Lawyers should embrace and augment technology to survive
An academic and adviser to Deloitte Analytics says that with automation increasingly infringing on roles traditionally performed by human lawyers the smart thing to do is embrace it and augment it. Writing in the Wall Street Journal
Thomas H Davenport says that automation doesn’t end with e-discovery; there are “a variety of other intelligent systems that can take over other chunks of legal work.” He advises that rather than fear the technology or be resigned to it taking over lawyers should learn everything they can about how innovations can boost their own work. Working with the technology he argues can lead to a long and successful career and he concludes that the ‘race against the machine’ can be won by running alongside it.
International firm advises Sierra Leone on Ebola crisis
Herbert Smith Freehills has been advising the government of Sierra Leone on handling the Ebola crisis. The help has been part of the firm’s pro bono work with the country which began in 2010 under corporate partner Gavin Davies. To date the firm has provided the equivalent of AU$2.2 million to the country but does not have any offices in Africa. As well as advising on the ongoing crisis HSF has been helping businesses that are seeking investment and business opportunities in Sierra Leone and the wider continent.
Addleshaw Goddard adds 18 to the partnership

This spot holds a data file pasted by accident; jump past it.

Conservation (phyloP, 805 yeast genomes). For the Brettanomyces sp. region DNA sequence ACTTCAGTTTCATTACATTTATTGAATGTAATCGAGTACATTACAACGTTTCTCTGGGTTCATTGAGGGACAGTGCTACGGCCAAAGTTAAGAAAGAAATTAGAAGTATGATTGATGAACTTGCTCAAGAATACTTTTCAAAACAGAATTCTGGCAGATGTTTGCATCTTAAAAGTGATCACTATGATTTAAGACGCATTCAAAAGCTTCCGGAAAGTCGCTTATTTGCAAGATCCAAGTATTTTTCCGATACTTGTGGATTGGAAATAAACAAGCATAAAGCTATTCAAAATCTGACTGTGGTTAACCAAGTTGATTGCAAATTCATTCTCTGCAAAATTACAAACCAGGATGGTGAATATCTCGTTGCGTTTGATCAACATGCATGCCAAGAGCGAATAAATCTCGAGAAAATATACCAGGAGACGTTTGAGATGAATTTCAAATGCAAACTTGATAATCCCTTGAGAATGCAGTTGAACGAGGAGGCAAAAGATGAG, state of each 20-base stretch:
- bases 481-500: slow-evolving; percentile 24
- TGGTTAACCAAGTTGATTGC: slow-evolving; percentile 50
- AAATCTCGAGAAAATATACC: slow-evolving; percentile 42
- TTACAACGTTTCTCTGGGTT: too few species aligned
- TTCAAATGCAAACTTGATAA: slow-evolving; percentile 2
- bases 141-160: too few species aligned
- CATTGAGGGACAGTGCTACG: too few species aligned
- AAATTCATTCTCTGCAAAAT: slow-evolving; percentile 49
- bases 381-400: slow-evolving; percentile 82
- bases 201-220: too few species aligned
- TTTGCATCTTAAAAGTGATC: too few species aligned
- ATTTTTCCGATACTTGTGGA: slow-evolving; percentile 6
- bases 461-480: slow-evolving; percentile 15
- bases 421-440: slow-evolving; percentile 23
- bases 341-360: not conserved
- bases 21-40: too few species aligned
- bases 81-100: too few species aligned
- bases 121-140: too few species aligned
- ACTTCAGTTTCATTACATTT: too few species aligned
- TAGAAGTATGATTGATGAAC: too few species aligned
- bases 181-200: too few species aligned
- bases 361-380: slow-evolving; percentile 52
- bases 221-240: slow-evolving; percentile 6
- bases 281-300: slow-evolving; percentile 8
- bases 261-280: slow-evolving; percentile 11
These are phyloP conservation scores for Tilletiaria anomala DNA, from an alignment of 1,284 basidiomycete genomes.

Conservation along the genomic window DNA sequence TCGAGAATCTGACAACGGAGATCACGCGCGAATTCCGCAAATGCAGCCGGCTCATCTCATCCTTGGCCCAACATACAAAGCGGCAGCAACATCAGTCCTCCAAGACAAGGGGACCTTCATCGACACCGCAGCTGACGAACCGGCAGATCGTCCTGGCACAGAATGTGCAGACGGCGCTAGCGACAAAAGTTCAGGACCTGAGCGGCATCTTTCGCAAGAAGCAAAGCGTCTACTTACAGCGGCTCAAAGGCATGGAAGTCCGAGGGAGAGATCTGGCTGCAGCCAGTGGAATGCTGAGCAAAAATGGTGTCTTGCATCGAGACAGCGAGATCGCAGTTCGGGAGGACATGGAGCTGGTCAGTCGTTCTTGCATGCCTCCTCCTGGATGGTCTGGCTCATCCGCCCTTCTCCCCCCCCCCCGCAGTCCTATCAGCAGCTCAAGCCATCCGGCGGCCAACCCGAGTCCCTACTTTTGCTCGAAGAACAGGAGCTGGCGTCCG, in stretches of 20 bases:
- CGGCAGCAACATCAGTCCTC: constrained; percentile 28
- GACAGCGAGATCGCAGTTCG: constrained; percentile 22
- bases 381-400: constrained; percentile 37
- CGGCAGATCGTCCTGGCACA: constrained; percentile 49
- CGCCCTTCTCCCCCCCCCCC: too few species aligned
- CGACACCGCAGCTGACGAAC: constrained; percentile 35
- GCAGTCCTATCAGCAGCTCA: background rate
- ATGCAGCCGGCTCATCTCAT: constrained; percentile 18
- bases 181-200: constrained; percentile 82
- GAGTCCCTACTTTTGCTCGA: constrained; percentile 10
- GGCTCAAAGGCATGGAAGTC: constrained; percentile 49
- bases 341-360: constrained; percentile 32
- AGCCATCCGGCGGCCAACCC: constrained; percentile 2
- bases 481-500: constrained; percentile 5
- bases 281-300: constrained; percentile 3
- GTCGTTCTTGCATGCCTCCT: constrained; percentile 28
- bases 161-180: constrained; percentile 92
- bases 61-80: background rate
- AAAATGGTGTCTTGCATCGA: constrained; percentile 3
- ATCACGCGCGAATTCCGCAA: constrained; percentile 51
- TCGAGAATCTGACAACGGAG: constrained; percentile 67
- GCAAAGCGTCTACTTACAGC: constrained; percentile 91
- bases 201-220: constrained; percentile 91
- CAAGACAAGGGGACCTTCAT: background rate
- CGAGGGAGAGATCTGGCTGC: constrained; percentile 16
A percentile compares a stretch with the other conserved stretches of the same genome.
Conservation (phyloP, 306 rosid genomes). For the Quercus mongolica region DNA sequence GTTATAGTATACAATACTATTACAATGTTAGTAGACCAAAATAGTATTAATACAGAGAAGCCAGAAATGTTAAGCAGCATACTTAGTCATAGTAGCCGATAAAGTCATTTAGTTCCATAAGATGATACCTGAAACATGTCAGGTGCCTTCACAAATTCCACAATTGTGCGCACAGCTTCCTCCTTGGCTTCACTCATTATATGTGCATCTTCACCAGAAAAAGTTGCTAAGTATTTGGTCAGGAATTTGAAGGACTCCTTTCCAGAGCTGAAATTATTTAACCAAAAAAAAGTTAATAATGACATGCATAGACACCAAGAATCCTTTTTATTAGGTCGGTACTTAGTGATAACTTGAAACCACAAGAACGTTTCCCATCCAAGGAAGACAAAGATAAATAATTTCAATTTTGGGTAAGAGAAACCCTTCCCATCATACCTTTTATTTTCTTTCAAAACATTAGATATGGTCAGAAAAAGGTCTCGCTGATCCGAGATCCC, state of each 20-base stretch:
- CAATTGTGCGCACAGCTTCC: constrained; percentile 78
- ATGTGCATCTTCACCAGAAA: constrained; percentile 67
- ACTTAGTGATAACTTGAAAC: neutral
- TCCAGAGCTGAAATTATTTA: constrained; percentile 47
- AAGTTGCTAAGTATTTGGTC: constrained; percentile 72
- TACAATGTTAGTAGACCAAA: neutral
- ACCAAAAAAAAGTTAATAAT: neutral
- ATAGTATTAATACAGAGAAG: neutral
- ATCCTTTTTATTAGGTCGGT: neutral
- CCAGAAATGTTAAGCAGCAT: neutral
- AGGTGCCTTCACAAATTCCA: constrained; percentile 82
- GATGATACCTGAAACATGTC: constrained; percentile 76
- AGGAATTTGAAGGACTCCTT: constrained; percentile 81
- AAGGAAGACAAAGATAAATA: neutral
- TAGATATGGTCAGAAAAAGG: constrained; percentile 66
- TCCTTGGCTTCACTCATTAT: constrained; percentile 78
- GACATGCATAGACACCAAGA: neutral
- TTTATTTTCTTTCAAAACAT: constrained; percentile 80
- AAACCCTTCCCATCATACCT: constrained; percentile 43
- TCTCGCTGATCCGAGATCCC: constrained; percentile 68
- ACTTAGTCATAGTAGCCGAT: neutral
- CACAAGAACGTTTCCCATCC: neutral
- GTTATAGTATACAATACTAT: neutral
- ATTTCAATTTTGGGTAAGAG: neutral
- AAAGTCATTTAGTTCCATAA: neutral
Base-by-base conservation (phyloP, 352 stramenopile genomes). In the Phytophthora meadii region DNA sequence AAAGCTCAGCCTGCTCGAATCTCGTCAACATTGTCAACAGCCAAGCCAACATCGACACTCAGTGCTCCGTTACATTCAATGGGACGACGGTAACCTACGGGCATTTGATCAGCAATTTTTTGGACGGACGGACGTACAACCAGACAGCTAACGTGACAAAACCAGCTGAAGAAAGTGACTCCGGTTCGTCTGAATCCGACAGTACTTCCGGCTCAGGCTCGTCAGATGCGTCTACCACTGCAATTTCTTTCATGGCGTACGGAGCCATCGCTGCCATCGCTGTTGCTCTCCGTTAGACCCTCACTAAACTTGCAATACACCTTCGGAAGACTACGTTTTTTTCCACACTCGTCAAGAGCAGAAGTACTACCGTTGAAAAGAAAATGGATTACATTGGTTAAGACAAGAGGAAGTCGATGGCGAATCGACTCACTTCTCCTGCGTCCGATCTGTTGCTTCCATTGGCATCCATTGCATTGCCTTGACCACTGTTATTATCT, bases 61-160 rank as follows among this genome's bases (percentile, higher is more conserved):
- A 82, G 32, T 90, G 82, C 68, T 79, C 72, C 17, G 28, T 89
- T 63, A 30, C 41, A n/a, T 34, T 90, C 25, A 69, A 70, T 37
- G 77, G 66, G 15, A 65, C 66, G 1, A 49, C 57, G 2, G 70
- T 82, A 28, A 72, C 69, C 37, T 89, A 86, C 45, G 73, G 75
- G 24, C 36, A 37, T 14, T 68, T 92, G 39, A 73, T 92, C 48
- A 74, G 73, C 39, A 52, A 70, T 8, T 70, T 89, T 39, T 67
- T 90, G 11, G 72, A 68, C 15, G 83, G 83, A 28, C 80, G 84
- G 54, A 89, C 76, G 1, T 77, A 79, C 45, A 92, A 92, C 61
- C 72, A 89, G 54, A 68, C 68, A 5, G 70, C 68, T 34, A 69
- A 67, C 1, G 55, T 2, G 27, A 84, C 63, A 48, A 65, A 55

Another law firm has promoted a large number of lawyers to its partnership. Addleshaw Goddard; which has offices in the UK, Europe and Middle East as well as Hong Kong and Singapore; has promoted 18 new partners this year compared to eight a year ago. Last year’s March promotions were all male, although there was a female promotion in the summer, but this year around a third of those added to the partnership are women.
US tech firms facing new EU privacy battle
Firms such as Facebook and Google are facing new challenges to their business in Europe after a law student contested the practice of storing EU customers’ data in the US. If the European Court of Justice decides to rule in favour of Max Schrems, who claims that the data is not stored according to tougher EU standards, it would mean around 4,000 American firms having to create new data storage facilities in the EU. Schrems initially complained to the Irish authorities but they rejected his claim triggering a court battle.